However, the mutations that cause premature ageing syndrome suggest that somatic stem cells are themselves not immortal (ie, their DNA replication and repair mechanisms may be different from those of the stem cells of the germline, which are obviously immortal, since they are able to regenerate a new organism after reproduction has taken place). Premature ageing syndromes demonstrate that, when somatic stem cells cannot adequately replace the differentiated cells of the tissues and maintain homeostasis, then a process closely resembling premature ageing occurs. It is therefore plausible that during normal physiological ageing, somatic stem cells drive the development of the organism to a certain adult size, but once this is attained, the stem cells become gradually less able to repopulate the tissues with fresh differentiated cells to replenish the losses caused through wear and tear and may eventually become quiescent or dormant and only reactivate in case of a wound or injury that needs to be repaired. Thus, the organism as a whole would gradually lose the ability to maintain homeostasis in its tissues, as described by Sharpless and DePinho5 in more detail. As an example, it is now well known that the cellularity of the human bone marrow decreases markedly with age,6 with adipose tissue tending to replace stem cells as the individual ages. It is still debated, however, if clinical dysfunction results from this decrease in the bone marrow complement of stem cells.6 Anaemia is certainly very common among older adults,7 but it is not clear if this correlates with the decrease in the cellularity of the bone marrow. Many animals that exhibit negligible senescence keep growing throughout their life,8 showing that for continued homeostasis, the stem cells need to continue to drive the growth of the organism without arresting when a certain adult size is reached. The clinical significance of STS is that these conditions can explain at least a proportion of cases of idiopathic interstitial pneumonia and also can account for some cases of immunodeficiency which were hitherto unexplained.1 In conclusion, STS represent a new family of premature ageing syndromes which is currently underdiagnosed, and which can help us unravel the molecular mechanisms that underpin normal biological ageing.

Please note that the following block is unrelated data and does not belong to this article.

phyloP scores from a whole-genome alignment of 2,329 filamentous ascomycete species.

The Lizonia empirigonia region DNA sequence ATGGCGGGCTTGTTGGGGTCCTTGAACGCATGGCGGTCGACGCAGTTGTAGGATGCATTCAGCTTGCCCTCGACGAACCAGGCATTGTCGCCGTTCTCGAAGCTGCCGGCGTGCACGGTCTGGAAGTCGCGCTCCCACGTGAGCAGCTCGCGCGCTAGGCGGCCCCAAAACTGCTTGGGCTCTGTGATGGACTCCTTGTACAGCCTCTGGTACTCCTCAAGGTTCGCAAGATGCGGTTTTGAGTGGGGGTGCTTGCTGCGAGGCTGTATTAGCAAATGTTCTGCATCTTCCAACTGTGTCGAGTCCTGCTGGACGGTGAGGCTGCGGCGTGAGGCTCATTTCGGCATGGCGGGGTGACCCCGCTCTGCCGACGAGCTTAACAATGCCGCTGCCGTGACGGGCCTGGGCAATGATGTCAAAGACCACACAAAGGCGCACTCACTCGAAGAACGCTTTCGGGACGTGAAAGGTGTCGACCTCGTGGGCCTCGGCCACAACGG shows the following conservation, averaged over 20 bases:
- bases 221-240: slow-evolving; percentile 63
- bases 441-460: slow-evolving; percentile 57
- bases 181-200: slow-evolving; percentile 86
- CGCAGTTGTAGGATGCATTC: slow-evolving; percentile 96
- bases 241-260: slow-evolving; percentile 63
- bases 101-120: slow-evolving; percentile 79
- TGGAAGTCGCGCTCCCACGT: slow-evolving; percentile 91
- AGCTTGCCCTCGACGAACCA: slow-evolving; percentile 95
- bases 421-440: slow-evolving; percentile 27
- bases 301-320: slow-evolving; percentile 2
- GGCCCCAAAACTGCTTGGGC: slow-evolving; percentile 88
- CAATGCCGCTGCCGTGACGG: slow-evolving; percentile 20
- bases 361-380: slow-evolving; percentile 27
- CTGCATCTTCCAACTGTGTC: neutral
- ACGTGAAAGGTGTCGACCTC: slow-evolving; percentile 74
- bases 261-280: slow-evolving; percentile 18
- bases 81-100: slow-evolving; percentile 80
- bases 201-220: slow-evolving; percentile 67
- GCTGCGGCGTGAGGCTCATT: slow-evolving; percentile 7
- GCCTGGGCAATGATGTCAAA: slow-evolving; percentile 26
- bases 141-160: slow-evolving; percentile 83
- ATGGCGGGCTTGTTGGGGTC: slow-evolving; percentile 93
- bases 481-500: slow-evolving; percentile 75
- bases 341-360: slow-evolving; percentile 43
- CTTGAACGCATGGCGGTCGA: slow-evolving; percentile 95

The author contributed to the concept of the study, acquisition and analysis of the data, drafting of the article, and critical revision for important intellectual content. The author had full access to the data, contributed to the study, approved the final version for publication, and takes responsibility for its accuracy and integrity.
Conflicts of interest
The author has no conflicts of interest to disclose.
This commentary received no specific grant from any funding agency in the public, commercial, or not-for-profit sectors.